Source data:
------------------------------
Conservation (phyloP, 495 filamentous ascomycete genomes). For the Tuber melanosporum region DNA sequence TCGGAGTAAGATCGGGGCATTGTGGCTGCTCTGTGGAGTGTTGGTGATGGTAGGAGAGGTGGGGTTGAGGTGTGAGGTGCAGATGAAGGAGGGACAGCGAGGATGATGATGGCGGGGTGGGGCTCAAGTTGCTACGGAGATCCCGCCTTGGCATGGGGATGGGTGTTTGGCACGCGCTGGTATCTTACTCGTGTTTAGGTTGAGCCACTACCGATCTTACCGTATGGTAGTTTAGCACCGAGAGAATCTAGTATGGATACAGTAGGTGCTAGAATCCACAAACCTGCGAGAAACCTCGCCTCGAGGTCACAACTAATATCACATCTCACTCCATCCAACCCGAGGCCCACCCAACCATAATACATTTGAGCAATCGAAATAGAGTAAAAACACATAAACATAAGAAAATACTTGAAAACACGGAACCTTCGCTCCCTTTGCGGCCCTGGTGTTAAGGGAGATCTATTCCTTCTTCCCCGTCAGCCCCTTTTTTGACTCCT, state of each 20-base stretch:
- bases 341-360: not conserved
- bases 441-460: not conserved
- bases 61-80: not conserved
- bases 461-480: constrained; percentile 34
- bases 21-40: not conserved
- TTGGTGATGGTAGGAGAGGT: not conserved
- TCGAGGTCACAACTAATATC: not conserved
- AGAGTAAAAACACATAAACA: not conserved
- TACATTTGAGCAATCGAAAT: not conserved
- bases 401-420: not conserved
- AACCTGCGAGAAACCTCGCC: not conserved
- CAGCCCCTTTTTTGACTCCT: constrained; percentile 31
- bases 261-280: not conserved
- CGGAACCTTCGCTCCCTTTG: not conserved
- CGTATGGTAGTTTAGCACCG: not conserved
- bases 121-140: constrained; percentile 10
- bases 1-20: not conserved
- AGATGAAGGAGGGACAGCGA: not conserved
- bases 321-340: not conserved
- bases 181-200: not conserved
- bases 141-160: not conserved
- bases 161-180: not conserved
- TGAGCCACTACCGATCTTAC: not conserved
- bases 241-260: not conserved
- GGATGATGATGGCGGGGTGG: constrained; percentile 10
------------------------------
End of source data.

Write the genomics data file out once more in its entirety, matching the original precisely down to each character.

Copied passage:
Conservation (phyloP, 495 filamentous ascomycete genomes). For the Tuber melanosporum region DNA sequence TCGGAGTAAGATCGGGGCATTGTGGCTGCTCTGTGGAGTGTTGGTGATGGTAGGAGAGGTGGGGTTGAGGTGTGAGGTGCAGATGAAGGAGGGACAGCGAGGATGATGATGGCGGGGTGGGGCTCAAGTTGCTACGGAGATCCCGCCTTGGCATGGGGATGGGTGTTTGGCACGCGCTGGTATCTTACTCGTGTTTAGGTTGAGCCACTACCGATCTTACCGTATGGTAGTTTAGCACCGAGAGAATCTAGTATGGATACAGTAGGTGCTAGAATCCACAAACCTGCGAGAAACCTCGCCTCGAGGTCACAACTAATATCACATCTCACTCCATCCAACCCGAGGCCCACCCAACCATAATACATTTGAGCAATCGAAATAGAGTAAAAACACATAAACATAAGAAAATACTTGAAAACACGGAACCTTCGCTCCCTTTGCGGCCCTGGTGTTAAGGGAGATCTATTCCTTCTTCCCCGTCAGCCCCTTTTTTGACTCCT, state of each 20-base stretch:
- bases 341-360: not conserved
- bases 441-460: not conserved
- bases 61-80: not conserved
- bases 461-480: constrained; percentile 34
- bases 21-40: not conserved
- TTGGTGATGGTAGGAGAGGT: not conserved
- TCGAGGTCACAACTAATATC: not conserved
- AGAGTAAAAACACATAAACA: not conserved
- TACATTTGAGCAATCGAAAT: not conserved
- bases 401-420: not conserved
- AACCTGCGAGAAACCTCGCC: not conserved
- CAGCCCCTTTTTTGACTCCT: constrained; percentile 31
- bases 261-280: not conserved
- CGGAACCTTCGCTCCCTTTG: not conserved
- CGTATGGTAGTTTAGCACCG: not conserved
- bases 121-140: constrained; percentile 10
- bases 1-20: not conserved
- AGATGAAGGAGGGACAGCGA: not conserved
- bases 321-340: not conserved
- bases 181-200: not conserved
- bases 141-160: not conserved
- bases 161-180: not conserved
- TGAGCCACTACCGATCTTAC: not conserved
- bases 241-260: not conserved
- GGATGATGATGGCGGGGTGG: constrained; percentile 10